They have what Friedrich calls a slinger ring on the fan that picks up
the water and splashes it on the condensor. Despite what Lena posted,
they still have them. (The installation manual for this one is dated
10/97, but I think the unit is only about 4 years old)
But something annoys me and I wanted to get all of your opinions. The
installation instructions say, in every sketch of each different way
of installing this room air conditioner that the unit should slope
down 3/8" from the wall or window to the outside-most edge.
But neither the operating or install instructions say why, or give any
indication that they use a slinger ring (I only thought to ask because
I saw slinger rings mentioned here), or that if the unit slopes too
much, the water will overflow out before the slinger ring can get it.
That's true, right?
So at work they installed the AC correctly, but after 3 years
something slipped and now the outer edge is 2 inches down, not 3/8".
So for more than a year it's been sagging and there seemed no real
reason to correct that, because Friedrich didn't say a word. So we
were losing out on cooling, and paying more for electricity, also,
I wrote them to be sure, and got a dry answer with no apology.
I think they should change the manual. What do you think??
The slope is usually to assure that water does not drip back into the house.
There is a drain pan under the evaporator coil to send the water to the
slinger ring. The pan may have some slope built into it.
Maybe. It depends on the amount of humidity in your region. In a dry
climate it would make no difference.
I would hope so, you asked about getting rid of water :)
I'm not there very often. It's actually my friend's workplace.
One day I was there, after the AC was tipped 2 inches, the water was
coming out of the AC in a continuous stream, and falling on the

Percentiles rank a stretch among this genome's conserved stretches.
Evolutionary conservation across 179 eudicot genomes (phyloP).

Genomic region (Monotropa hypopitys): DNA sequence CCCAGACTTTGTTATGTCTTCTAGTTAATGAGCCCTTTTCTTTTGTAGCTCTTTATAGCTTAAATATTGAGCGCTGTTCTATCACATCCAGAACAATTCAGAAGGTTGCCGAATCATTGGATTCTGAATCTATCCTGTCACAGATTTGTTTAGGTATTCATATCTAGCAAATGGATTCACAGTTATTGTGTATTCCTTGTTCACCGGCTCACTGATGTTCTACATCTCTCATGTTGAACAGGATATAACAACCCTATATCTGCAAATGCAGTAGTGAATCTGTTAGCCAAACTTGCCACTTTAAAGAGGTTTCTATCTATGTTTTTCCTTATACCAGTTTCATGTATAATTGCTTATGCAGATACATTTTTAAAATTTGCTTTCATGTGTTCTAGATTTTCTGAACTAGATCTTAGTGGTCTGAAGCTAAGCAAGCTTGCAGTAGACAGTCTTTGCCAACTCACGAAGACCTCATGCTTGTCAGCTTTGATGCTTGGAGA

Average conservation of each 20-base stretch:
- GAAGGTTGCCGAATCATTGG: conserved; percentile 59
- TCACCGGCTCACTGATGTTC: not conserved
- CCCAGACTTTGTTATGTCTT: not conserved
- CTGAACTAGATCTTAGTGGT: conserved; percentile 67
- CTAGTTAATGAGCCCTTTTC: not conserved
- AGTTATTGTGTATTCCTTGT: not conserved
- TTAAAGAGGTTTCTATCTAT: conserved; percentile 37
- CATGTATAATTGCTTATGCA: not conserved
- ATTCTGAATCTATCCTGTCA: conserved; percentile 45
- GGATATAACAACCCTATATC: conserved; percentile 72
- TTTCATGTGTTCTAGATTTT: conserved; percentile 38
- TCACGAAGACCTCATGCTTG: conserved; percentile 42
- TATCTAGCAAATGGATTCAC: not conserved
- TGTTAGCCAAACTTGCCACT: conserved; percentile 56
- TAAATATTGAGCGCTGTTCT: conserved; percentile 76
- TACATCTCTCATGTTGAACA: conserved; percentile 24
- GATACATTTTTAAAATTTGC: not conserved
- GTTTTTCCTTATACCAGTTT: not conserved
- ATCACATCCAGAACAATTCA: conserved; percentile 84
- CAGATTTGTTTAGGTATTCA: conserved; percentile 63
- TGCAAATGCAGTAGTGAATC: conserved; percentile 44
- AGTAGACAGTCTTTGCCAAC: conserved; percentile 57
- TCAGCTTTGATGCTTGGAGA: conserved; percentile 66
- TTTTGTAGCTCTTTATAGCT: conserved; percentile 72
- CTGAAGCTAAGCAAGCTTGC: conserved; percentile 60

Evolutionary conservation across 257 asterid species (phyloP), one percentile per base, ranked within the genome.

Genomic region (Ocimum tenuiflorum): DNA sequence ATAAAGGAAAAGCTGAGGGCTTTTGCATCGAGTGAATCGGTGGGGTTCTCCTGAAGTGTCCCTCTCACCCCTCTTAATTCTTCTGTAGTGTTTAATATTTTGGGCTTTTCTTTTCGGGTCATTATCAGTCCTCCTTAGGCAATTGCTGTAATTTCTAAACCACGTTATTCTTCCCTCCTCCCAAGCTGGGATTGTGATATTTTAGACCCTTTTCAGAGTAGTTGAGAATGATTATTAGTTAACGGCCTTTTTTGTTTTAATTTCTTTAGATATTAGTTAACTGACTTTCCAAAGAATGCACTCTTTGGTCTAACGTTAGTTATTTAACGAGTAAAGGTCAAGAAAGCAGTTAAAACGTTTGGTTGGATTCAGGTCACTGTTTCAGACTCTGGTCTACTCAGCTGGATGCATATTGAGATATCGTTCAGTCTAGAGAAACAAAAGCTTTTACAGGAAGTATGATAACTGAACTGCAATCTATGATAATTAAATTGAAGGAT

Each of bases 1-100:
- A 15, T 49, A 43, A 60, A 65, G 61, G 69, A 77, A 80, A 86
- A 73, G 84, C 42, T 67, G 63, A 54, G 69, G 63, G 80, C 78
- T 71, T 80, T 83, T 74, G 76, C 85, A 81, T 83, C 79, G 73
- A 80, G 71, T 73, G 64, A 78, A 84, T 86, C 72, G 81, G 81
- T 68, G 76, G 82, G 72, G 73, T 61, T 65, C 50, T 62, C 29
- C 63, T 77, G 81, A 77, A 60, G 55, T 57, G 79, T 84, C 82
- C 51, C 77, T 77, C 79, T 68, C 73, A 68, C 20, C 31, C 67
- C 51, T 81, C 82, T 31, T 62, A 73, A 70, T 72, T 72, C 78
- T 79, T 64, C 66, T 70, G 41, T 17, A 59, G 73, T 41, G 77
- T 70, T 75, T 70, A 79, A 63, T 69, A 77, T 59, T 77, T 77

ground. Heavy enough that it didn't break in to separate globs of
water for the first 3 or 4 feet (the amount I could see.)
If having a slinger ring is a good idea, I think she was losing out on
90 or 95% of the effectiveness of it.
I should have said it was Baltimore. I'm sure there are exceptional
days but dry here is 40%, maybe a little less, and it's often over 70%
Well, it was an *installation manual*, right? Not a theory of
operation. And the 'word' they said was have "a 3/8" inch slope".
I agree that the manual should say that this slope is needed
for optimum efficiency and energy conservation.
Neither the installation nor the operation manual mentions it. I
think both should say that it is important to have it at the right
I've read owners manuals that explain things. They don't have to give
patent secrets, but if they had said why, when it sagged, my friend
would have gotten it fixed.
The 3/8 inch downslope is to ensure POSITIVE extraction of the condensed
water. They don't want you complaining that the floor is always wet
under the AC and thereby have to pay for repairs to the floor and
With a 2 inch downslope, it is then a bit doubtful that the slinger ring
is in contact with the water. At 3/8 inch, the mfg is also saying that
condensate is forming an air seal under the unit to keep the hot air